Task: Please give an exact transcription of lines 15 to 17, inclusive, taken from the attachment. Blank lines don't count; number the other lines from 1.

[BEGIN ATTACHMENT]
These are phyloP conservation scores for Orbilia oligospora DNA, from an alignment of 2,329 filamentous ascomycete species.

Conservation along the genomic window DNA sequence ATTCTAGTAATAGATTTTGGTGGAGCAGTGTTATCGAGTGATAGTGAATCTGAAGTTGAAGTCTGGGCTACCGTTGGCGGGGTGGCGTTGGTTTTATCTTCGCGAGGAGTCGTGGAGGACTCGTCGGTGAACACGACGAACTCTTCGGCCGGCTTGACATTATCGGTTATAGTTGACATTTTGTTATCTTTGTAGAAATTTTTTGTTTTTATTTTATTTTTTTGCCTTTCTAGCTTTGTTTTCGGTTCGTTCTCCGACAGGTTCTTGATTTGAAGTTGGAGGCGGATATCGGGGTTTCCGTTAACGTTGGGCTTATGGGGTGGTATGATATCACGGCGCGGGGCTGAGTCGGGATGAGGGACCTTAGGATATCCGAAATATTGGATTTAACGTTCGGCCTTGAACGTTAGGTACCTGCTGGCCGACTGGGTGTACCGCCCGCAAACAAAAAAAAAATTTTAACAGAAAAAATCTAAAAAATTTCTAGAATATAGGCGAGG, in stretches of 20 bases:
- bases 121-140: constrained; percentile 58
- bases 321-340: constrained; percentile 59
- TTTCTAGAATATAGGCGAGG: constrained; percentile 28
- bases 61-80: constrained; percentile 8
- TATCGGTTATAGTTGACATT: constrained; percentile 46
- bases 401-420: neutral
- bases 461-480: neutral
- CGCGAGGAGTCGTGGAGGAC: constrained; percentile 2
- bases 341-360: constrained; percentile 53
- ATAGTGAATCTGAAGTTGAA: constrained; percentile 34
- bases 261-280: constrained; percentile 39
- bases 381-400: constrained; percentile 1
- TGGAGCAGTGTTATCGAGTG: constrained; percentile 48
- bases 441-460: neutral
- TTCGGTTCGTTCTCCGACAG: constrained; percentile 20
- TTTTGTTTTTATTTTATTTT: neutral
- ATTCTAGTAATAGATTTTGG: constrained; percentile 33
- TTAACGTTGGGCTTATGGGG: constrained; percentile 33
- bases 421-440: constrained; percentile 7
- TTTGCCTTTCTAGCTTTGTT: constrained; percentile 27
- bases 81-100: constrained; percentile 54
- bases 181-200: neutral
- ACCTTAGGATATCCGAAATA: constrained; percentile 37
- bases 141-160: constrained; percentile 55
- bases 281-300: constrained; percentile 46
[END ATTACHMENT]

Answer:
- TGGAGCAGTGTTATCGAGTG: constrained; percentile 48
- bases 441-460: neutral
- TTCGGTTCGTTCTCCGACAG: constrained; percentile 20